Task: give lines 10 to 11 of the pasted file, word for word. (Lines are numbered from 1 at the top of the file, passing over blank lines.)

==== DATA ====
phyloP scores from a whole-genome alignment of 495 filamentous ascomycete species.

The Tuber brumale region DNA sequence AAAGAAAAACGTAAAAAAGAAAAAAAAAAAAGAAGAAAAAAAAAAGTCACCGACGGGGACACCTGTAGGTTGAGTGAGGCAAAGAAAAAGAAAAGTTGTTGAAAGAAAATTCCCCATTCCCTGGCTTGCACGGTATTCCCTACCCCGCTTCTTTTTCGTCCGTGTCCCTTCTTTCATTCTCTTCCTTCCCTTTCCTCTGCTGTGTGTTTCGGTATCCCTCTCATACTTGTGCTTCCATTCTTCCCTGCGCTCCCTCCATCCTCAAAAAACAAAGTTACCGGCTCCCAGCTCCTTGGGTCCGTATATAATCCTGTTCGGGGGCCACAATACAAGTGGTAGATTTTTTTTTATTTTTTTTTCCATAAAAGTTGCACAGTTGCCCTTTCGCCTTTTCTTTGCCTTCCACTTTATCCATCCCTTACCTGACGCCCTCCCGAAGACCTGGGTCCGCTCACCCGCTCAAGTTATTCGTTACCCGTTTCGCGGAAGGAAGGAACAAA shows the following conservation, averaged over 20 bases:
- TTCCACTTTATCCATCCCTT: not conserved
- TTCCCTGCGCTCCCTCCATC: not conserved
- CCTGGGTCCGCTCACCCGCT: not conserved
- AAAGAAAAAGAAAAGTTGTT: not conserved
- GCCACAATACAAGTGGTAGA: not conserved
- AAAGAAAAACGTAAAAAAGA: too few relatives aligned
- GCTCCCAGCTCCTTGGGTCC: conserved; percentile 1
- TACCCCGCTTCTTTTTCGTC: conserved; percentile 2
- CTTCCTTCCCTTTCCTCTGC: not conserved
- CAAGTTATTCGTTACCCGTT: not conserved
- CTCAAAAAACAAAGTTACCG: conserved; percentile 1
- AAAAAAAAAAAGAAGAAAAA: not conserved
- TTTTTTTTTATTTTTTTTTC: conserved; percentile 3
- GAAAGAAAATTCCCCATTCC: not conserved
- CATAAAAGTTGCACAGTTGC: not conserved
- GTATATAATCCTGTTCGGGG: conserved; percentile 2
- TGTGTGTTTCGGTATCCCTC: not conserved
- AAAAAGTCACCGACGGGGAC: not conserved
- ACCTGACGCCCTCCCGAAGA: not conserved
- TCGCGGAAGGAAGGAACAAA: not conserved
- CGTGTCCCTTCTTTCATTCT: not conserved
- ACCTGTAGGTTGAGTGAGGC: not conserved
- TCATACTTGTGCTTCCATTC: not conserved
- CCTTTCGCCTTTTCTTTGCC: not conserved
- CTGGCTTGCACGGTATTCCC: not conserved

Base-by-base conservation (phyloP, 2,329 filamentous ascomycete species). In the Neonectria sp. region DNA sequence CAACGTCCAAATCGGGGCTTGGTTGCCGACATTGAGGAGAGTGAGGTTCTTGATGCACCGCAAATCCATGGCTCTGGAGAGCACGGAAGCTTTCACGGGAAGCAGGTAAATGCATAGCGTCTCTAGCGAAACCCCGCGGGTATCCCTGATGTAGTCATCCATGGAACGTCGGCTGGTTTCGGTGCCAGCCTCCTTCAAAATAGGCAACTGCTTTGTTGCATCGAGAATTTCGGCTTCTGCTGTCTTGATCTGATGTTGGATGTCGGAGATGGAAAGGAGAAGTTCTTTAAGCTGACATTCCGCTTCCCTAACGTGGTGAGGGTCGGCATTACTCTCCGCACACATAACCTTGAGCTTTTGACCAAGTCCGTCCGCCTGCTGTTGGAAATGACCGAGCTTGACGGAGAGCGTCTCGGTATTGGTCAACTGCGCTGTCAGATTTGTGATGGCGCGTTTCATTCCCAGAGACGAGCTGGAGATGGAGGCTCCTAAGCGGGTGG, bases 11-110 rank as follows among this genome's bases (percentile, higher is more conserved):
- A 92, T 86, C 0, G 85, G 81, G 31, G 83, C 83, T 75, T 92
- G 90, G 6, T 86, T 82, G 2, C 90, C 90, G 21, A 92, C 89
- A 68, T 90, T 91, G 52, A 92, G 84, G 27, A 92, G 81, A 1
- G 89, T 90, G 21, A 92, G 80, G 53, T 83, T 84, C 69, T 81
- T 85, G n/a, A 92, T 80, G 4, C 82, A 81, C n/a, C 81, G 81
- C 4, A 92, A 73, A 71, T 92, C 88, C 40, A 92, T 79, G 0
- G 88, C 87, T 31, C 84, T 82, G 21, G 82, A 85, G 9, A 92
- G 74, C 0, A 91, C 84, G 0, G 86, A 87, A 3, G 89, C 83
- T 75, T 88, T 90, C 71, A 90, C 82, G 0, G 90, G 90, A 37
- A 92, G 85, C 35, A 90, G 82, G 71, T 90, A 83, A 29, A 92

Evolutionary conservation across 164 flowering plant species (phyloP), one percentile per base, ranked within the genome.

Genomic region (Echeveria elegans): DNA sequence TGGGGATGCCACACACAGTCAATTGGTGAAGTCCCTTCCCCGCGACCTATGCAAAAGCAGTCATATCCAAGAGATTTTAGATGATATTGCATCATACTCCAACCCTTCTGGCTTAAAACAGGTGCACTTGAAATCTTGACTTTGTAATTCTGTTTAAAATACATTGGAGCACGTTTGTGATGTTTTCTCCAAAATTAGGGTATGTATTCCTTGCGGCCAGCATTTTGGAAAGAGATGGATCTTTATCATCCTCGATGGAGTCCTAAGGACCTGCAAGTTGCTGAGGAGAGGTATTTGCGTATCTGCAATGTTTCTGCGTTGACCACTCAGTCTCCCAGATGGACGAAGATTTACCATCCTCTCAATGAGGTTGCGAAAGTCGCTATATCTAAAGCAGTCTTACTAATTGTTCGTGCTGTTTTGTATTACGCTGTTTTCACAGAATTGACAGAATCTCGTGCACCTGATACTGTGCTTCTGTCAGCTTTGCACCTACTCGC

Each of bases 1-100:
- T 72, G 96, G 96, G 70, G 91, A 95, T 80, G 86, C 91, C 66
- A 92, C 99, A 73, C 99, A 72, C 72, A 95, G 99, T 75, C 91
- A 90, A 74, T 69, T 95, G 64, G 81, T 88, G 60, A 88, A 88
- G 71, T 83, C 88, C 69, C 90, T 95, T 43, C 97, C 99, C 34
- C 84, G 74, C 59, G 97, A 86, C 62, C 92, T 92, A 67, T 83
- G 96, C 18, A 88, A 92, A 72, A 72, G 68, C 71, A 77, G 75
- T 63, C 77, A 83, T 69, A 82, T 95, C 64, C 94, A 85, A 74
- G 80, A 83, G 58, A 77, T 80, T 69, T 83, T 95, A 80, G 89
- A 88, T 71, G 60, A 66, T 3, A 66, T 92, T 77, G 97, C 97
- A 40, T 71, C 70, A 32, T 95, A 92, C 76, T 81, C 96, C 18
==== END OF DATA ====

- TACCCCGCTTCTTTTTCGTC: conserved; percentile 2
- CTTCCTTCCCTTTCCTCTGC: not conserved